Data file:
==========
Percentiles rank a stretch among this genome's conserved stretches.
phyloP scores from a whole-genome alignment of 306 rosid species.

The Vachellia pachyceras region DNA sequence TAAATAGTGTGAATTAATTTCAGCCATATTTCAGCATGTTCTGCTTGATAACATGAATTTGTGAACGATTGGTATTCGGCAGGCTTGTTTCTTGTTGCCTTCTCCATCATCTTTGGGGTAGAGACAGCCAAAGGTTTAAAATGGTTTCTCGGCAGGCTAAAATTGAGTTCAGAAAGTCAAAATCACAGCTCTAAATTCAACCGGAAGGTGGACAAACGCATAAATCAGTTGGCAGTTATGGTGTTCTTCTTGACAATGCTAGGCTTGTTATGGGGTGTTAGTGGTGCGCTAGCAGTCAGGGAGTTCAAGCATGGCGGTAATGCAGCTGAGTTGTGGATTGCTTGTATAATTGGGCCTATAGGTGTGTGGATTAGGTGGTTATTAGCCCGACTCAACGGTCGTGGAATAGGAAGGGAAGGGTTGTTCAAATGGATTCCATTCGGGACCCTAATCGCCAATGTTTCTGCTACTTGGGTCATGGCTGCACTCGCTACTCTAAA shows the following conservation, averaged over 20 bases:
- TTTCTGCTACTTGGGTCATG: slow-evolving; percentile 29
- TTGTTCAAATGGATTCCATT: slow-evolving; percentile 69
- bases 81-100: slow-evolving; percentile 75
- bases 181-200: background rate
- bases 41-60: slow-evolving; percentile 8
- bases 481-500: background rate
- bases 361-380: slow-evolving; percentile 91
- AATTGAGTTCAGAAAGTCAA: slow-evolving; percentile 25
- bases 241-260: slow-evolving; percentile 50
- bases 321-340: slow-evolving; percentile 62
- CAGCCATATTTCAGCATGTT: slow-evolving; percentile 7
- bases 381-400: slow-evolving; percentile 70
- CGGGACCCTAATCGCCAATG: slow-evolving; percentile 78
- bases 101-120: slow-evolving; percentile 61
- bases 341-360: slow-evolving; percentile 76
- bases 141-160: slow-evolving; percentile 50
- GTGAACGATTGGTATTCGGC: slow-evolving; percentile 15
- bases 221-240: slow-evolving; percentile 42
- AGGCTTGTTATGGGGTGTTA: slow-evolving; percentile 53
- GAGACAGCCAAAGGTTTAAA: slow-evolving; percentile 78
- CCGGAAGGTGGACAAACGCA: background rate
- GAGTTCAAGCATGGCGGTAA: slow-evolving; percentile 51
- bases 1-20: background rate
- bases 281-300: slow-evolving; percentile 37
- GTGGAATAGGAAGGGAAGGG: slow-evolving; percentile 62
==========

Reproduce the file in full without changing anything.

Percentiles rank a stretch among this genome's conserved stretches.
phyloP scores from a whole-genome alignment of 306 rosid species.

The Vachellia pachyceras region DNA sequence TAAATAGTGTGAATTAATTTCAGCCATATTTCAGCATGTTCTGCTTGATAACATGAATTTGTGAACGATTGGTATTCGGCAGGCTTGTTTCTTGTTGCCTTCTCCATCATCTTTGGGGTAGAGACAGCCAAAGGTTTAAAATGGTTTCTCGGCAGGCTAAAATTGAGTTCAGAAAGTCAAAATCACAGCTCTAAATTCAACCGGAAGGTGGACAAACGCATAAATCAGTTGGCAGTTATGGTGTTCTTCTTGACAATGCTAGGCTTGTTATGGGGTGTTAGTGGTGCGCTAGCAGTCAGGGAGTTCAAGCATGGCGGTAATGCAGCTGAGTTGTGGATTGCTTGTATAATTGGGCCTATAGGTGTGTGGATTAGGTGGTTATTAGCCCGACTCAACGGTCGTGGAATAGGAAGGGAAGGGTTGTTCAAATGGATTCCATTCGGGACCCTAATCGCCAATGTTTCTGCTACTTGGGTCATGGCTGCACTCGCTACTCTAAA shows the following conservation, averaged over 20 bases:
- TTTCTGCTACTTGGGTCATG: slow-evolving; percentile 29
- TTGTTCAAATGGATTCCATT: slow-evolving; percentile 69
- bases 81-100: slow-evolving; percentile 75
- bases 181-200: background rate
- bases 41-60: slow-evolving; percentile 8
- bases 481-500: background rate
- bases 361-380: slow-evolving; percentile 91
- AATTGAGTTCAGAAAGTCAA: slow-evolving; percentile 25
- bases 241-260: slow-evolving; percentile 50
- bases 321-340: slow-evolving; percentile 62
- CAGCCATATTTCAGCATGTT: slow-evolving; percentile 7
- bases 381-400: slow-evolving; percentile 70
- CGGGACCCTAATCGCCAATG: slow-evolving; percentile 78
- bases 101-120: slow-evolving; percentile 61
- bases 341-360: slow-evolving; percentile 76
- bases 141-160: slow-evolving; percentile 50
- GTGAACGATTGGTATTCGGC: slow-evolving; percentile 15
- bases 221-240: slow-evolving; percentile 42
- AGGCTTGTTATGGGGTGTTA: slow-evolving; percentile 53
- GAGACAGCCAAAGGTTTAAA: slow-evolving; percentile 78
- CCGGAAGGTGGACAAACGCA: background rate
- GAGTTCAAGCATGGCGGTAA: slow-evolving; percentile 51
- bases 1-20: background rate
- bases 281-300: slow-evolving; percentile 37
- GTGGAATAGGAAGGGAAGGG: slow-evolving; percentile 62